The California State Assembly has just passed a statewide rent-cap proposal, reports the Mercury News. If the bill then clears the Senate, it will mean that California will be second state in U.S. to limit annual rent hikes. This year, Oregon became the first state in the nation to pass such a law, setting the state’s rent-cap at 7 percent plus the rate of inflation.
The proposal – Assembly Bill 1482 – passed by 43-28 and is being applauded by tenants’ rights groups. If passed, the California bill will impact millions of properties across California that are not already covered by local rent control rules.
Under the terms of the proposal, landlords will be prohibited from raising rents each year by more than 7 percent plus the annual increase in the cost of living. The new rule, if passed, will apply to most properties that have not previously been covered by local rent control ordinances, including single-family homes and condos.
As we wrote about in a previous post, the proposed rent-cap bill underwent some revisions before it was voted on.
Assemblyman David Chiu, D-San Francisco, the bill’s author, made some concessions to help get the proposal passed. One of those concessions was to move the rent-cap from 5 percent to 7 percent, plus inflation. Assemblyman Chiu also agreed to exempt property owners with no more than 10 single-family homes. In addition, the proposal was amended last week to exempt properties that are less than 10 years old. A final concession was to put a time limit on the law. If passed, it will expire in 2023.
Putting this time limit on the law got the California Apartment Association and the California Association of Realtors, a powerful trade groups that represents landlords, developers, and realtors, on board with the proposal.
The rent-cap bill is modeled after bans that were put in place to prevent rent-gouging after natural disasters. Representatives at UC Berkeley’s Terner Center for Housing Innovation proposed the idea as a middle-ground approach when the debate over stricter rent control laws had become polarizing.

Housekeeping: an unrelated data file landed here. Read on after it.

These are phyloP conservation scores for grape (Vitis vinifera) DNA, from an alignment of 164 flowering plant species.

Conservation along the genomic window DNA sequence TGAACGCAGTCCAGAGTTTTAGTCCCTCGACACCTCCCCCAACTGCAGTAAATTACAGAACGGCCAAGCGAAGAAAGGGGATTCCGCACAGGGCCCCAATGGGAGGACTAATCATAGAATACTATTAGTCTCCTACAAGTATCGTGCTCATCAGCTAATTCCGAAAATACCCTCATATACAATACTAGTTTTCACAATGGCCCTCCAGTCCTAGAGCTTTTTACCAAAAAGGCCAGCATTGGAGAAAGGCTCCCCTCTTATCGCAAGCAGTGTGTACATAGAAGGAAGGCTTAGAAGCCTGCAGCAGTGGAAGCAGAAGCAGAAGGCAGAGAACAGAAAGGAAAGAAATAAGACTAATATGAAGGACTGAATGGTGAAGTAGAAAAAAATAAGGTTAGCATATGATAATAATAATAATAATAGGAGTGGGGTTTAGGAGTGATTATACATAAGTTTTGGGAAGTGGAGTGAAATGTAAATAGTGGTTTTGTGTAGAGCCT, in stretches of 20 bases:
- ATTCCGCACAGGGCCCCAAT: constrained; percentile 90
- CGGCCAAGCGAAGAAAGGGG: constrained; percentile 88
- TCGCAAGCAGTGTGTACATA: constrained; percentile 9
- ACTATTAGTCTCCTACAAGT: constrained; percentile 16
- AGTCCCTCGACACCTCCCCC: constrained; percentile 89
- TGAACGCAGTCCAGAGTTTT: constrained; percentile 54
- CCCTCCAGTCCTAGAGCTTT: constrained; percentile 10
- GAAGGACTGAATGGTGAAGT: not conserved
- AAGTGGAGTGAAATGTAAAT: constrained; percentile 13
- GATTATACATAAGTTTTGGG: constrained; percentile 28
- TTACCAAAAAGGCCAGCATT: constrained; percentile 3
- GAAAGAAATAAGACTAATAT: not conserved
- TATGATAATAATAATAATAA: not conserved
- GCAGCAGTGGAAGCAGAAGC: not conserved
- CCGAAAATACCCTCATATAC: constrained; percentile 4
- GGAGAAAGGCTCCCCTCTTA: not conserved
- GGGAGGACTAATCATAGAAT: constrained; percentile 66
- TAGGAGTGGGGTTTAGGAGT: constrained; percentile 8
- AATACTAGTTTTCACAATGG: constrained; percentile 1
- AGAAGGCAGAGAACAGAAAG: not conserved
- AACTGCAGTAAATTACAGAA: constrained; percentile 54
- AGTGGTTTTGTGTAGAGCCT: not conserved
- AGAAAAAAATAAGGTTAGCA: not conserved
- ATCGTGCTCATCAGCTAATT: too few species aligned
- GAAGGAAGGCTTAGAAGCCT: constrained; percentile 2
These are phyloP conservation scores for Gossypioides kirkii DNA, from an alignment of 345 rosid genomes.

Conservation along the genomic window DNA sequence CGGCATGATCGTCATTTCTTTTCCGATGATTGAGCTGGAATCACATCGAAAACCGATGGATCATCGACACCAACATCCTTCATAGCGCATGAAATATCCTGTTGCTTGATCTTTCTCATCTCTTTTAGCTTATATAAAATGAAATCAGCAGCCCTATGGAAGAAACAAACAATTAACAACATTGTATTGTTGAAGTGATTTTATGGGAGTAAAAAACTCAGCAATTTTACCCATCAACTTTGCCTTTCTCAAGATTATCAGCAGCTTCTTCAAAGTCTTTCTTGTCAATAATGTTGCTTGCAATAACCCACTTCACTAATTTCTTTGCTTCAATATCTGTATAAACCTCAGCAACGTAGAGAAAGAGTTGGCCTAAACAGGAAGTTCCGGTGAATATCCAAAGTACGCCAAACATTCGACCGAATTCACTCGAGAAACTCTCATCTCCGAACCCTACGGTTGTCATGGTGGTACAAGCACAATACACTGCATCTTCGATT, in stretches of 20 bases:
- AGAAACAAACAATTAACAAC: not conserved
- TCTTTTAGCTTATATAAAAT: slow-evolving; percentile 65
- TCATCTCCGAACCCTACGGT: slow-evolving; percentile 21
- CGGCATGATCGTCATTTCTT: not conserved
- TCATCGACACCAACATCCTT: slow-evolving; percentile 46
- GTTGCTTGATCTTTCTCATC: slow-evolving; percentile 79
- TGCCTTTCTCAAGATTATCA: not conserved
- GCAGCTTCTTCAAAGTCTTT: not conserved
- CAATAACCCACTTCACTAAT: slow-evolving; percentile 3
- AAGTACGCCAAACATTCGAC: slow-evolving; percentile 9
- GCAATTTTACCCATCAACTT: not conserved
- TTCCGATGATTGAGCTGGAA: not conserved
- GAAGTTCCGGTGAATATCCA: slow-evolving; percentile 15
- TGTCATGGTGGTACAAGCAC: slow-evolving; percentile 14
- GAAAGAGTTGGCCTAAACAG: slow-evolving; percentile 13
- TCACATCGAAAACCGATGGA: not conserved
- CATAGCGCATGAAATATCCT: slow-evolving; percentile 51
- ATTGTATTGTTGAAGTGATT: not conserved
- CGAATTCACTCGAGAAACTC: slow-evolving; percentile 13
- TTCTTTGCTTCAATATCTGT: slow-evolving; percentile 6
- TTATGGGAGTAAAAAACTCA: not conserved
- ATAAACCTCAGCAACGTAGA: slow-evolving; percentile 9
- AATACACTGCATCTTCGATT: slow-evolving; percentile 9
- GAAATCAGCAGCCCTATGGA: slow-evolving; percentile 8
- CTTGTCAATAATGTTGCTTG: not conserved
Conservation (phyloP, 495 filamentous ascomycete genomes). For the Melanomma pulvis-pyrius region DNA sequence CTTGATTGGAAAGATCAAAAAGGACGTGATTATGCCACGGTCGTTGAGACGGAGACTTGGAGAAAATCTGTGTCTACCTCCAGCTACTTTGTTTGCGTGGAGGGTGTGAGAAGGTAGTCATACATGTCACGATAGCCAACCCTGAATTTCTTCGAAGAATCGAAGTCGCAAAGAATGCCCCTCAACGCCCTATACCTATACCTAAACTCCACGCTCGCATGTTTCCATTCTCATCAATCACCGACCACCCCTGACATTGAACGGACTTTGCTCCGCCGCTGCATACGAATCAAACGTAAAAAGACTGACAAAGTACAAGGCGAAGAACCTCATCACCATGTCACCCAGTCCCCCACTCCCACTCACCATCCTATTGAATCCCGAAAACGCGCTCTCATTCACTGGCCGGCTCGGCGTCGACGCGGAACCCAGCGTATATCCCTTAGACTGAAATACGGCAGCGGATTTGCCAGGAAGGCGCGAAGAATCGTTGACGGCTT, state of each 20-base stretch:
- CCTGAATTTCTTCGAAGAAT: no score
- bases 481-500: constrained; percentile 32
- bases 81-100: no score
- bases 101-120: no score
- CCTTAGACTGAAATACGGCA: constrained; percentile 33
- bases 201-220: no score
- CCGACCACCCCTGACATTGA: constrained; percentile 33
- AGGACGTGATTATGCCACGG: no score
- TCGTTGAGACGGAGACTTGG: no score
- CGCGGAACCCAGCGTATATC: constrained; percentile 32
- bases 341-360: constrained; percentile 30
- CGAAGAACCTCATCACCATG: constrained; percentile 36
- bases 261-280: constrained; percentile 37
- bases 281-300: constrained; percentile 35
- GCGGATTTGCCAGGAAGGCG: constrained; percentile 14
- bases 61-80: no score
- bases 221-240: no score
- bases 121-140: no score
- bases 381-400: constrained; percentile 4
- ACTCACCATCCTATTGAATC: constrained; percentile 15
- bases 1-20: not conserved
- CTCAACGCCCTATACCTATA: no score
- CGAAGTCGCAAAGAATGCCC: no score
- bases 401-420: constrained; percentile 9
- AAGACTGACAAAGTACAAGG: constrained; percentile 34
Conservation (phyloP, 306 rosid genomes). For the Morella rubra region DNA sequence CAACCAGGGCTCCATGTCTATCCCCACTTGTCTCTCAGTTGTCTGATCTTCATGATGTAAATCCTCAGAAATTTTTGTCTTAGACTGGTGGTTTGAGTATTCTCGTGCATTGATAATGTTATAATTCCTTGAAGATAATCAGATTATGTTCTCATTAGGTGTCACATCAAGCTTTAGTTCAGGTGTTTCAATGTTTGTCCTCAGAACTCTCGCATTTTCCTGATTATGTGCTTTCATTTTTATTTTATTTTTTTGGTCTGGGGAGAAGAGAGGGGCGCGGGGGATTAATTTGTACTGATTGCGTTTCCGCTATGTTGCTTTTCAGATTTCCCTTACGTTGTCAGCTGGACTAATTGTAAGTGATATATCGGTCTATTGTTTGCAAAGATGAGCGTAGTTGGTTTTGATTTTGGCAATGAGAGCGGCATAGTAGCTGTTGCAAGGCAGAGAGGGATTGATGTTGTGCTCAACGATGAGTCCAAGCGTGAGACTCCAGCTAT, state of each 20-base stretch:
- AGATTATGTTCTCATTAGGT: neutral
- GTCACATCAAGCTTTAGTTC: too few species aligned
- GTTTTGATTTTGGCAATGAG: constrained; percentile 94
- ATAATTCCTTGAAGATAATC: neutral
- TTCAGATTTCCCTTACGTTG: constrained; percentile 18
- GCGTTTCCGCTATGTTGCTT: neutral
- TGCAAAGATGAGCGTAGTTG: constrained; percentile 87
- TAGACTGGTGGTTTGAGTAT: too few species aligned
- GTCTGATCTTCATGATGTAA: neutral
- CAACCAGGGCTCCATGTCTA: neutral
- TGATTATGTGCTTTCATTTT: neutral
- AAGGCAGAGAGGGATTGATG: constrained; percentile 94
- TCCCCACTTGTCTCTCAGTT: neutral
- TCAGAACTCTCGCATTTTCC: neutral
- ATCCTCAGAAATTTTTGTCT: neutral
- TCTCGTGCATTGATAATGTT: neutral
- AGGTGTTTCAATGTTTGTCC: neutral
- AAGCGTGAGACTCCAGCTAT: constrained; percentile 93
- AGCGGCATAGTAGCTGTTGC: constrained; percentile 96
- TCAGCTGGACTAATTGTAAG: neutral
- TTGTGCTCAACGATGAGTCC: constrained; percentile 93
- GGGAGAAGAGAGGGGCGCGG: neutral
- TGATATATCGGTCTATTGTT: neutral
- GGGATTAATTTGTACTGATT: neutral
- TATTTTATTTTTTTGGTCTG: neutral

Assemblywoman Buffy Wicks, D-Oakland, said, “It’s a very moderate measure that will guard against some of the more egregious practices that we’re seeing.”
In late March and early April, the market research firm EMC Research conducted a statewide poll that found that 67 percent of California voters and 72 percent of Bay Area voters supported a rent cap of 5 percent plus an annual cost-of-living increase.
In addition, the survey found resounding support among Californians for “just cause” eviction protections, which require landlords to cite a reason for evicting a tenant, such as breaking the law or failing to pay rent, before they can evict, as well as requiring them to provide relocation assistance for tenants.
Related housing bills have also been proposed. Assembly Bill 1481, authored by Tim Grayson, D-Concord, and Rob Bonta, D-Oakland, would extend eviction protections and relocation assistance to tenants. However, in 2018, a similar bill failed by a wide margin.
Senate Bill 50, from Sen. Scott Wiener, D-San Francisco, addresses California’s chronic housing shortage by proposing to eliminate single-family zoning in neighborhoods near public transit and close to jobs. This bill stalled in the Senate Appropriations Committee when Sen. Anthony Portantino, a Southern California Democrat heading the committee, used leverage to block it from moving to the Senate floor for a vote.
The California Apartment Association is opposed to both of these bills, arguing that they will hinder new housing development.
Currently, 1.5 million of the lowest-income families in California lack access to rental housing they can afford, according to state estimates.
“They are our neighbors. They are our co-workers. They are our brothers and sisters. They are our grandparents,” said Assemblyman Chiu, when he was advocating for Assembly Bill 1482.
Assemblyman Grayson said, “Today’s vote was a clear signal that renter protections are a priority in Sacramento, and we are finally a step closer to providing certainty for the 17 million renters in our state. However,” he added, “rent-gouging protections are not enough when tenants can still be evicted without cause or due process. Renting does not make someone less worthy of a stable home, and I’m committed to continuing to work to ensure that every Californian has a stable and affordable roof over their head.”